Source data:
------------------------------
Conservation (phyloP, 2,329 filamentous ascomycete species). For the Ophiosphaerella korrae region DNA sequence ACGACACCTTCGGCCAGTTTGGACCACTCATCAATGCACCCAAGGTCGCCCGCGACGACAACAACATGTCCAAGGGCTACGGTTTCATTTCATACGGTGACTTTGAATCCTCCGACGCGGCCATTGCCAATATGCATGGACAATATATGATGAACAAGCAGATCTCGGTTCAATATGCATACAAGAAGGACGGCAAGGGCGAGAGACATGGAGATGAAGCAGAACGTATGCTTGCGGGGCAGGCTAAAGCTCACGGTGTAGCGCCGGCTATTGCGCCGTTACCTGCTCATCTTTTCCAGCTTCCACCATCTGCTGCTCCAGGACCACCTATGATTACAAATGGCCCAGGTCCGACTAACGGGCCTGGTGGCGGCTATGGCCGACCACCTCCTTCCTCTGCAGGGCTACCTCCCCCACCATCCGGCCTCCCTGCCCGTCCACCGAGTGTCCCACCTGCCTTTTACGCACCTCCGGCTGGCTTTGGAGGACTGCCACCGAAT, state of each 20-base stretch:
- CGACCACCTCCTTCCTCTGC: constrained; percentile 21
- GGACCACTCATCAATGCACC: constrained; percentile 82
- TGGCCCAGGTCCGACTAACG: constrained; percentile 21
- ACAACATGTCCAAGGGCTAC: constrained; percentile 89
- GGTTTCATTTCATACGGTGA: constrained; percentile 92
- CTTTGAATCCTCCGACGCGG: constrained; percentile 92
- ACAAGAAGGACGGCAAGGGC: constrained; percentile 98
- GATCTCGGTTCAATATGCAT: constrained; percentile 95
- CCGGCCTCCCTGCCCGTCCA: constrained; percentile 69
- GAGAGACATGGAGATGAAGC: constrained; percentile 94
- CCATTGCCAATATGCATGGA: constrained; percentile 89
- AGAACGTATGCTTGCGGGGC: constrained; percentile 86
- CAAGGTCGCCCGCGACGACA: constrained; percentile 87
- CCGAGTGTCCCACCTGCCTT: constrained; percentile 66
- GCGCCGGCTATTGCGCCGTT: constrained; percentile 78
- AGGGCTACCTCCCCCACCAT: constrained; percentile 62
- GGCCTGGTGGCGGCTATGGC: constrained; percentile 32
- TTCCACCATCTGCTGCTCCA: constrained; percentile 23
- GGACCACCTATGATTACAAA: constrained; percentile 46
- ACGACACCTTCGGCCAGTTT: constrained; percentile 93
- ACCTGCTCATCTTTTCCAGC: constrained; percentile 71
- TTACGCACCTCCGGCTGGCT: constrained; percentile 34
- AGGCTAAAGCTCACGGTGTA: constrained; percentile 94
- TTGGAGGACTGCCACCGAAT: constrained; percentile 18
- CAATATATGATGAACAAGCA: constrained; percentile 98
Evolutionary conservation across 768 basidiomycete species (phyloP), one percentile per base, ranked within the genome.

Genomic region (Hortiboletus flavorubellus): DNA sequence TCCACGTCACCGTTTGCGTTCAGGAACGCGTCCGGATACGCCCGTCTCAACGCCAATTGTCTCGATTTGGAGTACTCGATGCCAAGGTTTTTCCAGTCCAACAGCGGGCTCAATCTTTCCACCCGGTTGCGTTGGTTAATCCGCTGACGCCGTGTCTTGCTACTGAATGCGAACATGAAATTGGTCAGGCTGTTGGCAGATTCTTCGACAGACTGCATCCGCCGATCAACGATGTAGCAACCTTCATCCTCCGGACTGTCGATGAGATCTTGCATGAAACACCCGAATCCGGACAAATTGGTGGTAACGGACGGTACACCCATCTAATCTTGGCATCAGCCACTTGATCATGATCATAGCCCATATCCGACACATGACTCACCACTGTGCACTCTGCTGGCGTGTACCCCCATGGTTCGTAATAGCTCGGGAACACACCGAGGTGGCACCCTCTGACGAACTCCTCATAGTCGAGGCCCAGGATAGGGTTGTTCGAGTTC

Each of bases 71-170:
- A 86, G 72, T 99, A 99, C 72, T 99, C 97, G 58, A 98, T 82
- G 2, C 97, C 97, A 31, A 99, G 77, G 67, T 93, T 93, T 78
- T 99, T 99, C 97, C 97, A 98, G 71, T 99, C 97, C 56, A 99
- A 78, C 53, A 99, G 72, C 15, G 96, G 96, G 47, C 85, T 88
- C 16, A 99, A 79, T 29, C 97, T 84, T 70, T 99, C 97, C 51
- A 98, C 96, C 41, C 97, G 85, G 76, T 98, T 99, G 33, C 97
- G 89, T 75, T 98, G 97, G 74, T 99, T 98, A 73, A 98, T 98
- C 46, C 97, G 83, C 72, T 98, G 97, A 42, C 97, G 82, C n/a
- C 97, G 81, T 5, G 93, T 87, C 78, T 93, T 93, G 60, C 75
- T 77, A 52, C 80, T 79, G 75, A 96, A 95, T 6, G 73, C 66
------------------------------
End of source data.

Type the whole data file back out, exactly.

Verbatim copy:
Conservation (phyloP, 2,329 filamentous ascomycete species). For the Ophiosphaerella korrae region DNA sequence ACGACACCTTCGGCCAGTTTGGACCACTCATCAATGCACCCAAGGTCGCCCGCGACGACAACAACATGTCCAAGGGCTACGGTTTCATTTCATACGGTGACTTTGAATCCTCCGACGCGGCCATTGCCAATATGCATGGACAATATATGATGAACAAGCAGATCTCGGTTCAATATGCATACAAGAAGGACGGCAAGGGCGAGAGACATGGAGATGAAGCAGAACGTATGCTTGCGGGGCAGGCTAAAGCTCACGGTGTAGCGCCGGCTATTGCGCCGTTACCTGCTCATCTTTTCCAGCTTCCACCATCTGCTGCTCCAGGACCACCTATGATTACAAATGGCCCAGGTCCGACTAACGGGCCTGGTGGCGGCTATGGCCGACCACCTCCTTCCTCTGCAGGGCTACCTCCCCCACCATCCGGCCTCCCTGCCCGTCCACCGAGTGTCCCACCTGCCTTTTACGCACCTCCGGCTGGCTTTGGAGGACTGCCACCGAAT, state of each 20-base stretch:
- CGACCACCTCCTTCCTCTGC: constrained; percentile 21
- GGACCACTCATCAATGCACC: constrained; percentile 82
- TGGCCCAGGTCCGACTAACG: constrained; percentile 21
- ACAACATGTCCAAGGGCTAC: constrained; percentile 89
- GGTTTCATTTCATACGGTGA: constrained; percentile 92
- CTTTGAATCCTCCGACGCGG: constrained; percentile 92
- ACAAGAAGGACGGCAAGGGC: constrained; percentile 98
- GATCTCGGTTCAATATGCAT: constrained; percentile 95
- CCGGCCTCCCTGCCCGTCCA: constrained; percentile 69
- GAGAGACATGGAGATGAAGC: constrained; percentile 94
- CCATTGCCAATATGCATGGA: constrained; percentile 89
- AGAACGTATGCTTGCGGGGC: constrained; percentile 86
- CAAGGTCGCCCGCGACGACA: constrained; percentile 87
- CCGAGTGTCCCACCTGCCTT: constrained; percentile 66
- GCGCCGGCTATTGCGCCGTT: constrained; percentile 78
- AGGGCTACCTCCCCCACCAT: constrained; percentile 62
- GGCCTGGTGGCGGCTATGGC: constrained; percentile 32
- TTCCACCATCTGCTGCTCCA: constrained; percentile 23
- GGACCACCTATGATTACAAA: constrained; percentile 46
- ACGACACCTTCGGCCAGTTT: constrained; percentile 93
- ACCTGCTCATCTTTTCCAGC: constrained; percentile 71
- TTACGCACCTCCGGCTGGCT: constrained; percentile 34
- AGGCTAAAGCTCACGGTGTA: constrained; percentile 94
- TTGGAGGACTGCCACCGAAT: constrained; percentile 18
- CAATATATGATGAACAAGCA: constrained; percentile 98
Evolutionary conservation across 768 basidiomycete species (phyloP), one percentile per base, ranked within the genome.

Genomic region (Hortiboletus flavorubellus): DNA sequence TCCACGTCACCGTTTGCGTTCAGGAACGCGTCCGGATACGCCCGTCTCAACGCCAATTGTCTCGATTTGGAGTACTCGATGCCAAGGTTTTTCCAGTCCAACAGCGGGCTCAATCTTTCCACCCGGTTGCGTTGGTTAATCCGCTGACGCCGTGTCTTGCTACTGAATGCGAACATGAAATTGGTCAGGCTGTTGGCAGATTCTTCGACAGACTGCATCCGCCGATCAACGATGTAGCAACCTTCATCCTCCGGACTGTCGATGAGATCTTGCATGAAACACCCGAATCCGGACAAATTGGTGGTAACGGACGGTACACCCATCTAATCTTGGCATCAGCCACTTGATCATGATCATAGCCCATATCCGACACATGACTCACCACTGTGCACTCTGCTGGCGTGTACCCCCATGGTTCGTAATAGCTCGGGAACACACCGAGGTGGCACCCTCTGACGAACTCCTCATAGTCGAGGCCCAGGATAGGGTTGTTCGAGTTC

Each of bases 71-170:
- A 86, G 72, T 99, A 99, C 72, T 99, C 97, G 58, A 98, T 82
- G 2, C 97, C 97, A 31, A 99, G 77, G 67, T 93, T 93, T 78
- T 99, T 99, C 97, C 97, A 98, G 71, T 99, C 97, C 56, A 99
- A 78, C 53, A 99, G 72, C 15, G 96, G 96, G 47, C 85, T 88
- C 16, A 99, A 79, T 29, C 97, T 84, T 70, T 99, C 97, C 51
- A 98, C 96, C 41, C 97, G 85, G 76, T 98, T 99, G 33, C 97
- G 89, T 75, T 98, G 97, G 74, T 99, T 98, A 73, A 98, T 98
- C 46, C 97, G 83, C 72, T 98, G 97, A 42, C 97, G 82, C n/a
- C 97, G 81, T 5, G 93, T 87, C 78, T 93, T 93, G 60, C 75
- T 77, A 52, C 80, T 79, G 75, A 96, A 95, T 6, G 73, C 66